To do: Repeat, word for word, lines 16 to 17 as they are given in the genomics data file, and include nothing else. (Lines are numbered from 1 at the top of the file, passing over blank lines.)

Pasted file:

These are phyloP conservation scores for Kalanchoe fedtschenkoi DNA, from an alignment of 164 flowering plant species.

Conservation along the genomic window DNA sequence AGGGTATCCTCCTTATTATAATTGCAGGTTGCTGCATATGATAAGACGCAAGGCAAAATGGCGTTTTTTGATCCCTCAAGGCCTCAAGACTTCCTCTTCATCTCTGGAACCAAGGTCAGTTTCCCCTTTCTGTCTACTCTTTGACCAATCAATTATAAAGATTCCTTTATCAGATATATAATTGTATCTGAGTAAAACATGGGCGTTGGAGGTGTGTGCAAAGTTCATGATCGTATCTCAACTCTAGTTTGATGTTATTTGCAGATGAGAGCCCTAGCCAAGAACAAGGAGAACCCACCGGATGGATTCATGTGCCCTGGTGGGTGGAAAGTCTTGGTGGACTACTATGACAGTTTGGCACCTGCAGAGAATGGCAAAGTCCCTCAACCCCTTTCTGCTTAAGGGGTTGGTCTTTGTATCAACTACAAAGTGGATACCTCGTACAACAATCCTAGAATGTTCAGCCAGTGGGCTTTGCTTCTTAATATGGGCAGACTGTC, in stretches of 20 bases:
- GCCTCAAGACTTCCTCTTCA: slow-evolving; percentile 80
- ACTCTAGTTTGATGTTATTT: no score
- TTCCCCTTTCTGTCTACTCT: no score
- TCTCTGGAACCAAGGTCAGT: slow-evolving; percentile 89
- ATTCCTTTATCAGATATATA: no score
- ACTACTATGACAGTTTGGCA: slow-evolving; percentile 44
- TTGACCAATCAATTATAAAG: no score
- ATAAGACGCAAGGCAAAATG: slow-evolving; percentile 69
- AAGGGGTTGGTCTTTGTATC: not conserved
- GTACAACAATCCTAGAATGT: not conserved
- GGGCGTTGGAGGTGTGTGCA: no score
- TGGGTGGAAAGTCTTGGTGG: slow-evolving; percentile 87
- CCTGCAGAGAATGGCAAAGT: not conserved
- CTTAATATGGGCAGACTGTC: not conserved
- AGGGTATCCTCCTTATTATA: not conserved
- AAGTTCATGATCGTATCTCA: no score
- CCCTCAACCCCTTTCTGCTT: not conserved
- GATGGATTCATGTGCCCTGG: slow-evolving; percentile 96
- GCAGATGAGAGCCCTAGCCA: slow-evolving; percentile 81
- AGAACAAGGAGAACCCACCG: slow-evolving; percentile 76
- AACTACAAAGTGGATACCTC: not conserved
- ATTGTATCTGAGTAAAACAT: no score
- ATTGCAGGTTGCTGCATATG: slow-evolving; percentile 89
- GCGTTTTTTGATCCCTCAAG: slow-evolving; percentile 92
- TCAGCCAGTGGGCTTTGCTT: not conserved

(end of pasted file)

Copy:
- CTTAATATGGGCAGACTGTC: not conserved
- AGGGTATCCTCCTTATTATA: not conserved